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Eyeing Flanders peak, Rivera goes on the attack at Gent-Wevelgem

Sunweb's Coryn Rivera used Sunday's Gent-Wevelgem to hone her form ahead of her Tour of Flanders defense on April 1.

WEVELGEM, Belgium (VN) — As the defending champion in the Tour of Flanders, Sunweb’s Coryn Rivera is a rider with a target on her back this classics campaign. At least in the early goings, however, she’s busy working her way back to top form after a bout with illness that struck after Strade Bianche.

With that in mind, she used Sunday’s Gent-Wevelgem – where she finished third in 2017 – as a chance to put some tough miles into her legs ahead of her big spring goal at De Ronde next weekend.

“This year, Strade was a lot colder, with snow a few days before and then it was just pissing rain all day. It was a lot of stress on my body and I was kind of like, ‘I’m going to be badass, it’s going to be wet anyways. I’ll just wear a vest.’ I really paid the price for that,” she told VeloNews before Gent-Wevelgem.

It took Rivera some time to push through the post-Strade fatigue, but she has since recovered her health – despite riding through unpleasant conditions since the start of the season.

“I really learned from [Strade Bianche] going into the next races. So far every race I’ve done has been in the rain,” she said. “I DNFed at that race, but now I’m actually finishing and starting to feel like myself.”

With the Tour of Flanders at the top of Rivera’s list of objectives, Sunweb drew up a Gent-Wevelgem plan centered on an in-form Ellen van Dijk, herself a former winner at De Ronde. That meant putting all hands on deck to make for a hard race Sunday afternoon to provide the ideal setup for the Dutchwoman, whose big engine makes her a threat launching attacks out of a tired peloton.

Rivera was more than happy to oblige, even if it meant torpedoing her own chances for the scenario most likely to suit her own skills: a sprint.

Those expecting the 25-year-old to stay patiently tucked in behind teammates at Gent-Wevelgem were treated to a surprise. Instead, she put in a solo dig inside the final 10 kilometers. She initially opened up a gap before the bunch swept her up and then spat her out the back. Van Dijk followed up Rivera’s salvo with one of her own, but the move was reeled in before the line.

Ultimately, the race did come down to a sprint, won by Alé Cippolini’s Marta Bastianelli. Floortje Mackaij crossed the line as Sunweb’s top finisher in eighth place.

Things didn’t quite work out the way the team hoped in the battle for a result on Sunday, but looking forward to next weekend, Rivera was content with the chance to tune-up and put in the watts for someone else.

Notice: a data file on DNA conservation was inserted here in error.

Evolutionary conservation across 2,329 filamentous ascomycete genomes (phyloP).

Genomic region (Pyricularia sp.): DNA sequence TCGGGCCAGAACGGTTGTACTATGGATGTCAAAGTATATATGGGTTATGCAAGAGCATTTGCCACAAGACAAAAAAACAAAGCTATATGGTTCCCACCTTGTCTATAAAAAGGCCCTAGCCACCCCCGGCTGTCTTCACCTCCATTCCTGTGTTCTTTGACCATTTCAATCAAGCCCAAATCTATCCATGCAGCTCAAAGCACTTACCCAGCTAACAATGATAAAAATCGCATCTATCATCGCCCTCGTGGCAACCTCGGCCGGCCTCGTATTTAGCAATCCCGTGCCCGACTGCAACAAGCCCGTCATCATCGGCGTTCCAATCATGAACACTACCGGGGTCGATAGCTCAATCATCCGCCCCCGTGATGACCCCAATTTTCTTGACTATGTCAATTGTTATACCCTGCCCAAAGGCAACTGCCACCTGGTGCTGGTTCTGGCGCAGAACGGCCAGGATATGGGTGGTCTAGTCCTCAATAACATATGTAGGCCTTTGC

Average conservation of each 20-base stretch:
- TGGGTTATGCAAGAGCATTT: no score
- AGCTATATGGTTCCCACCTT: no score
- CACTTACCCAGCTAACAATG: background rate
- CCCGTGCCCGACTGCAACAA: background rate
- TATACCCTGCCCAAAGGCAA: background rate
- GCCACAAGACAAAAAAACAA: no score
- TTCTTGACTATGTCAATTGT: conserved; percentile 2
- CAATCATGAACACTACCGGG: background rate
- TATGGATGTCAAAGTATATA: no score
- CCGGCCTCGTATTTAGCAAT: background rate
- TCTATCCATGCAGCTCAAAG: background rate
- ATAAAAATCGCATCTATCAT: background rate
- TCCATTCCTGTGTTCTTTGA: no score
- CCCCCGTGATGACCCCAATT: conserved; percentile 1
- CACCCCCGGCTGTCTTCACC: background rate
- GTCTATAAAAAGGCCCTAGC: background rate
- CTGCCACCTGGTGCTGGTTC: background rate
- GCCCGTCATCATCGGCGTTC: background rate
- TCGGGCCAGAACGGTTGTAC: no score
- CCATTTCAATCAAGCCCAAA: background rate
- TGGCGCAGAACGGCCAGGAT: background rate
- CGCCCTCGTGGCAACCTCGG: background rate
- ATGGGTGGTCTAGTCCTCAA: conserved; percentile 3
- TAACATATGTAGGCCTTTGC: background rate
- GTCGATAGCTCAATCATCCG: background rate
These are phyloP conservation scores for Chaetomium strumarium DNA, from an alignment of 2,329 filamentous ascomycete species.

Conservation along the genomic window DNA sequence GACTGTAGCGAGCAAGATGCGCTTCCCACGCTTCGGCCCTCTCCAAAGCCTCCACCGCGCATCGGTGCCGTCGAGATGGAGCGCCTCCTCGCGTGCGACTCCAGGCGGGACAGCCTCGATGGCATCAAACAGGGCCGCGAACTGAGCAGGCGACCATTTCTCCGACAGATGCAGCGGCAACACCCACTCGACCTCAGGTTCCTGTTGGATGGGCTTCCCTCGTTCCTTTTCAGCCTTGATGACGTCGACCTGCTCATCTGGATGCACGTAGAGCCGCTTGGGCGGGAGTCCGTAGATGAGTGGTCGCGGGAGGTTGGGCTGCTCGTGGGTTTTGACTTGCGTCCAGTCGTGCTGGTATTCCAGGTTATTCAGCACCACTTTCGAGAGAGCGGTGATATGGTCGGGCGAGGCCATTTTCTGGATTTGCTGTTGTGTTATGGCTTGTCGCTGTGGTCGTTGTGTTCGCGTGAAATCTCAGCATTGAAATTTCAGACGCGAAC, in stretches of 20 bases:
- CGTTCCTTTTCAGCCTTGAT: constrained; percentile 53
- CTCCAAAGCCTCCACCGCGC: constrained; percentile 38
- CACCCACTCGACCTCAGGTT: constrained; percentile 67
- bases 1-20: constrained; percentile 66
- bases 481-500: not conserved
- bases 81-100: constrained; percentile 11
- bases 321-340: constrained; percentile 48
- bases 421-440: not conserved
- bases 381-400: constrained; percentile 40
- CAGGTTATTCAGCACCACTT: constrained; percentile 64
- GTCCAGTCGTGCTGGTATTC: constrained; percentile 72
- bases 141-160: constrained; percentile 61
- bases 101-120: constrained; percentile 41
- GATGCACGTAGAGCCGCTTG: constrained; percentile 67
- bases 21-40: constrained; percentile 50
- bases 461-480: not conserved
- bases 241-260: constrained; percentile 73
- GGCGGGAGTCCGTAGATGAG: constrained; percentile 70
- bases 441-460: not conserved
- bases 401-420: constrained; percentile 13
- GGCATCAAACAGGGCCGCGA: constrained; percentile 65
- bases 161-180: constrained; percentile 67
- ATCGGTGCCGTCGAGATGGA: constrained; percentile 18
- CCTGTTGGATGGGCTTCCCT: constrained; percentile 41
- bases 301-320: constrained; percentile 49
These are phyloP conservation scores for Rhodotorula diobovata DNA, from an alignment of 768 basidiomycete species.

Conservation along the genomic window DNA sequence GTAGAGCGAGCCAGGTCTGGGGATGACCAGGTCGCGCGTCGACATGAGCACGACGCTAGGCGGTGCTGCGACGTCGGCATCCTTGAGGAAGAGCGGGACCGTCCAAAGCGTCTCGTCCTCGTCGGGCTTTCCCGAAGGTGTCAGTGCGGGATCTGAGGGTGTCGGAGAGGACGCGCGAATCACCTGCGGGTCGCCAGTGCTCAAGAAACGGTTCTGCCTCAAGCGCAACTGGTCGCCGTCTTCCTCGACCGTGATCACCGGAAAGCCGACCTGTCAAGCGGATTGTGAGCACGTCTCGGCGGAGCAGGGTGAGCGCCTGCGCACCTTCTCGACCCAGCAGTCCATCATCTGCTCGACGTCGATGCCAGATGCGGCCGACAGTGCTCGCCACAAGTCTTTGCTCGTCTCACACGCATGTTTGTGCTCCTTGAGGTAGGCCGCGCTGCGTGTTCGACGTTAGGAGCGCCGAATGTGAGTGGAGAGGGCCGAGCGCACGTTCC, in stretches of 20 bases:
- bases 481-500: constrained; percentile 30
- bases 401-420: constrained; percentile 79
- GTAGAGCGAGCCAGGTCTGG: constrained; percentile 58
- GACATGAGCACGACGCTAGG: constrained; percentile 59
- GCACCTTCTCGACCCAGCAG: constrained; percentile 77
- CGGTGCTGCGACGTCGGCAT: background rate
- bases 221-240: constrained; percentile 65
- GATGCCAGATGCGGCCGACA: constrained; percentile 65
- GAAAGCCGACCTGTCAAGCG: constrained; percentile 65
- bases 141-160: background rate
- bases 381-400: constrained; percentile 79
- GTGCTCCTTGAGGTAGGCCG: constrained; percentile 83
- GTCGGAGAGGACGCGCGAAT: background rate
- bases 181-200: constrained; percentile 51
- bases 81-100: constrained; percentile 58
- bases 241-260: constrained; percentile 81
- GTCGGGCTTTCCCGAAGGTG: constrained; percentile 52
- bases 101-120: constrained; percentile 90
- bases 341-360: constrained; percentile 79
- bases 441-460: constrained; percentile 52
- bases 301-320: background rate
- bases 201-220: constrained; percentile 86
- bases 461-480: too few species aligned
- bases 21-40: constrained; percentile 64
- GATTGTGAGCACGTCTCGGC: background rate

“Ellen is in really top shape right now and that was our best card to play today. We went all in with Ellen to make it a really hard race, and I got a little bit of form out of that too. I really emptied myself here and gave everything for the team,” she said after the race. “For me, I’m still building. There’s still a little bit of form that I can work on.”

Surprising as it may have been to observers expecting Rivera to battle for a sprint win in Wevelgem, putting in a late attack was the best way to kill two birds with one stone with a bigger target looming.

“I needed to be part of the race, and ‘on.’ Sometimes waiting for the sprint can be boring,” she said. “I like a harder race, and I’m not just a flat sprinter.”

Gent-Wevelgem also provided Rivera and Co. with a chance to get a beat on how their rivals are racing this cobbled campaign. Having gone up and over the testing Kemmelberg multiple times, Rivera said after the race that it was all about the ‘usual suspects’ for Flanders.

If all goes according to plan, the defending champ will be among those suspects next weekend. Should Rivera find herself still short of 100 percent at De Ronde, Sunweb does have options, with the likes of van Dijk and Mackaij potential contenders again. An in-form 2017 winner, however, would be ideal.

Rivera was pleased with the early returns from Gent-Wevelgem, fortunately for Sunweb. With this Sunday’s race in the books, there are only six day’s left until the Tour of Flanders.

“There’s only so much I can control,” she said. “Recover from this weekend, fine tune for next weekend. When I wake up that day, it is what it is! There’s not much you can do now, just really fine-tuning.”